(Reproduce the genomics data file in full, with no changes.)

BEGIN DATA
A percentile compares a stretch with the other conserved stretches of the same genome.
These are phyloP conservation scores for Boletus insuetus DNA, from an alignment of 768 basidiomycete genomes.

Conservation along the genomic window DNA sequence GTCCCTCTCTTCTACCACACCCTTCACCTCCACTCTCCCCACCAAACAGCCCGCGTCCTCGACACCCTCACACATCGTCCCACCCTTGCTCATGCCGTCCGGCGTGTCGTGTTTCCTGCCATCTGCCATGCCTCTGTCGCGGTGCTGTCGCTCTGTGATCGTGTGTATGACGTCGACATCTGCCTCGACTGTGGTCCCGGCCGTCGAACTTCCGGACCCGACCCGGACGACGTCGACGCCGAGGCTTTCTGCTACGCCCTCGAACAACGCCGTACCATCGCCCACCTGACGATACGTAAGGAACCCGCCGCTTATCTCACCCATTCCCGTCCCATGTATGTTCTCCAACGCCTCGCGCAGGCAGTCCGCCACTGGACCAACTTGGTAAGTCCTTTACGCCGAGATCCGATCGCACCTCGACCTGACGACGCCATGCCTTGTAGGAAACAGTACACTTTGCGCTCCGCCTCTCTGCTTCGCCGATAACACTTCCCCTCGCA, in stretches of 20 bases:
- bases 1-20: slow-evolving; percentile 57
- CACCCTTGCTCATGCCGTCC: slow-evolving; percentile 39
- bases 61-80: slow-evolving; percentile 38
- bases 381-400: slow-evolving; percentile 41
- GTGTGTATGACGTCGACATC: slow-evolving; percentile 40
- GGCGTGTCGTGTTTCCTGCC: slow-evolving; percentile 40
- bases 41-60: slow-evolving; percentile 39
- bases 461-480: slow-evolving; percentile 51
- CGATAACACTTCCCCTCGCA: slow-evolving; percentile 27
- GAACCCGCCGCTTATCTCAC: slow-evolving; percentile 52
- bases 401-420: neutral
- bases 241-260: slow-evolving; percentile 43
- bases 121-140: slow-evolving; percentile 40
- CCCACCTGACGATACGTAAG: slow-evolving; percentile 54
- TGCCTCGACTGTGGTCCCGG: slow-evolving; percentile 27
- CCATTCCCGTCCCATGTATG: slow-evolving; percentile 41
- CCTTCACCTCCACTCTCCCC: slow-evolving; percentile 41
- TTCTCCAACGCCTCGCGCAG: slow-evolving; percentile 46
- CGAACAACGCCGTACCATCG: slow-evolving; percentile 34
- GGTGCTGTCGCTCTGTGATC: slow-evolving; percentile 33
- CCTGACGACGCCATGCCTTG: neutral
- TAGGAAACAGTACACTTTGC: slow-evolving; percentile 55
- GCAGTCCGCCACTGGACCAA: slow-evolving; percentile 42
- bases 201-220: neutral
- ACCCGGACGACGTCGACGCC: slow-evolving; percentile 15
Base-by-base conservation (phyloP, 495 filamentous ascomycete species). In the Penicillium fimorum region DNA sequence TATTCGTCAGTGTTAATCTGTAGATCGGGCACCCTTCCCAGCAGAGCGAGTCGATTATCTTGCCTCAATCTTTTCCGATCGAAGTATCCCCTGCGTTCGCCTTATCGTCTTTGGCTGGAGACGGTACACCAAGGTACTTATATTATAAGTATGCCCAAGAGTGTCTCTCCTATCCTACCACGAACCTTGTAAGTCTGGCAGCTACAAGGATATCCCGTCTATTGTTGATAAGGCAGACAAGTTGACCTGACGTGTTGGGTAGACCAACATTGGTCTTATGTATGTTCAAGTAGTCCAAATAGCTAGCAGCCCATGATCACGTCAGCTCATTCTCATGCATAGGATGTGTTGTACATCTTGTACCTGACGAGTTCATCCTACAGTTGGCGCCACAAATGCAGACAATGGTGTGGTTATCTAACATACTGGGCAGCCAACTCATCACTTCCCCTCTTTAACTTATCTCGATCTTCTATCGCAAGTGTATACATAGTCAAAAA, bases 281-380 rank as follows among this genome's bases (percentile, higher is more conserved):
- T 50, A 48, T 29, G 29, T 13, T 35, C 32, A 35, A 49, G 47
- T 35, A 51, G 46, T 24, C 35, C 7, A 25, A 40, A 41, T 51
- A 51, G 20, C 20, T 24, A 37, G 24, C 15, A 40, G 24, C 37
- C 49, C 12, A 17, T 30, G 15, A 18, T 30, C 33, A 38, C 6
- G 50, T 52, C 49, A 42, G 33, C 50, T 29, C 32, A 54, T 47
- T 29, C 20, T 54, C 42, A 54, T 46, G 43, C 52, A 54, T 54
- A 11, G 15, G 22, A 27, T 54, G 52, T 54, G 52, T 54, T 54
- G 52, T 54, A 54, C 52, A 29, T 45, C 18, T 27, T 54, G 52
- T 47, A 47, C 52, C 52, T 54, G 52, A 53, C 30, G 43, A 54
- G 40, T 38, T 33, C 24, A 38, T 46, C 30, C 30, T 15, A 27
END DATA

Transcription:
A percentile compares a stretch with the other conserved stretches of the same genome.
These are phyloP conservation scores for Boletus insuetus DNA, from an alignment of 768 basidiomycete genomes.

Conservation along the genomic window DNA sequence GTCCCTCTCTTCTACCACACCCTTCACCTCCACTCTCCCCACCAAACAGCCCGCGTCCTCGACACCCTCACACATCGTCCCACCCTTGCTCATGCCGTCCGGCGTGTCGTGTTTCCTGCCATCTGCCATGCCTCTGTCGCGGTGCTGTCGCTCTGTGATCGTGTGTATGACGTCGACATCTGCCTCGACTGTGGTCCCGGCCGTCGAACTTCCGGACCCGACCCGGACGACGTCGACGCCGAGGCTTTCTGCTACGCCCTCGAACAACGCCGTACCATCGCCCACCTGACGATACGTAAGGAACCCGCCGCTTATCTCACCCATTCCCGTCCCATGTATGTTCTCCAACGCCTCGCGCAGGCAGTCCGCCACTGGACCAACTTGGTAAGTCCTTTACGCCGAGATCCGATCGCACCTCGACCTGACGACGCCATGCCTTGTAGGAAACAGTACACTTTGCGCTCCGCCTCTCTGCTTCGCCGATAACACTTCCCCTCGCA, in stretches of 20 bases:
- bases 1-20: slow-evolving; percentile 57
- CACCCTTGCTCATGCCGTCC: slow-evolving; percentile 39
- bases 61-80: slow-evolving; percentile 38
- bases 381-400: slow-evolving; percentile 41
- GTGTGTATGACGTCGACATC: slow-evolving; percentile 40
- GGCGTGTCGTGTTTCCTGCC: slow-evolving; percentile 40
- bases 41-60: slow-evolving; percentile 39
- bases 461-480: slow-evolving; percentile 51
- CGATAACACTTCCCCTCGCA: slow-evolving; percentile 27
- GAACCCGCCGCTTATCTCAC: slow-evolving; percentile 52
- bases 401-420: neutral
- bases 241-260: slow-evolving; percentile 43
- bases 121-140: slow-evolving; percentile 40
- CCCACCTGACGATACGTAAG: slow-evolving; percentile 54
- TGCCTCGACTGTGGTCCCGG: slow-evolving; percentile 27
- CCATTCCCGTCCCATGTATG: slow-evolving; percentile 41
- CCTTCACCTCCACTCTCCCC: slow-evolving; percentile 41
- TTCTCCAACGCCTCGCGCAG: slow-evolving; percentile 46
- CGAACAACGCCGTACCATCG: slow-evolving; percentile 34
- GGTGCTGTCGCTCTGTGATC: slow-evolving; percentile 33
- CCTGACGACGCCATGCCTTG: neutral
- TAGGAAACAGTACACTTTGC: slow-evolving; percentile 55
- GCAGTCCGCCACTGGACCAA: slow-evolving; percentile 42
- bases 201-220: neutral
- ACCCGGACGACGTCGACGCC: slow-evolving; percentile 15
Base-by-base conservation (phyloP, 495 filamentous ascomycete species). In the Penicillium fimorum region DNA sequence TATTCGTCAGTGTTAATCTGTAGATCGGGCACCCTTCCCAGCAGAGCGAGTCGATTATCTTGCCTCAATCTTTTCCGATCGAAGTATCCCCTGCGTTCGCCTTATCGTCTTTGGCTGGAGACGGTACACCAAGGTACTTATATTATAAGTATGCCCAAGAGTGTCTCTCCTATCCTACCACGAACCTTGTAAGTCTGGCAGCTACAAGGATATCCCGTCTATTGTTGATAAGGCAGACAAGTTGACCTGACGTGTTGGGTAGACCAACATTGGTCTTATGTATGTTCAAGTAGTCCAAATAGCTAGCAGCCCATGATCACGTCAGCTCATTCTCATGCATAGGATGTGTTGTACATCTTGTACCTGACGAGTTCATCCTACAGTTGGCGCCACAAATGCAGACAATGGTGTGGTTATCTAACATACTGGGCAGCCAACTCATCACTTCCCCTCTTTAACTTATCTCGATCTTCTATCGCAAGTGTATACATAGTCAAAAA, bases 281-380 rank as follows among this genome's bases (percentile, higher is more conserved):
- T 50, A 48, T 29, G 29, T 13, T 35, C 32, A 35, A 49, G 47
- T 35, A 51, G 46, T 24, C 35, C 7, A 25, A 40, A 41, T 51
- A 51, G 20, C 20, T 24, A 37, G 24, C 15, A 40, G 24, C 37
- C 49, C 12, A 17, T 30, G 15, A 18, T 30, C 33, A 38, C 6
- G 50, T 52, C 49, A 42, G 33, C 50, T 29, C 32, A 54, T 47
- T 29, C 20, T 54, C 42, A 54, T 46, G 43, C 52, A 54, T 54
- A 11, G 15, G 22, A 27, T 54, G 52, T 54, G 52, T 54, T 54
- G 52, T 54, A 54, C 52, A 29, T 45, C 18, T 27, T 54, G 52
- T 47, A 47, C 52, C 52, T 54, G 52, A 53, C 30, G 43, A 54
- G 40, T 38, T 33, C 24, A 38, T 46, C 30, C 30, T 15, A 27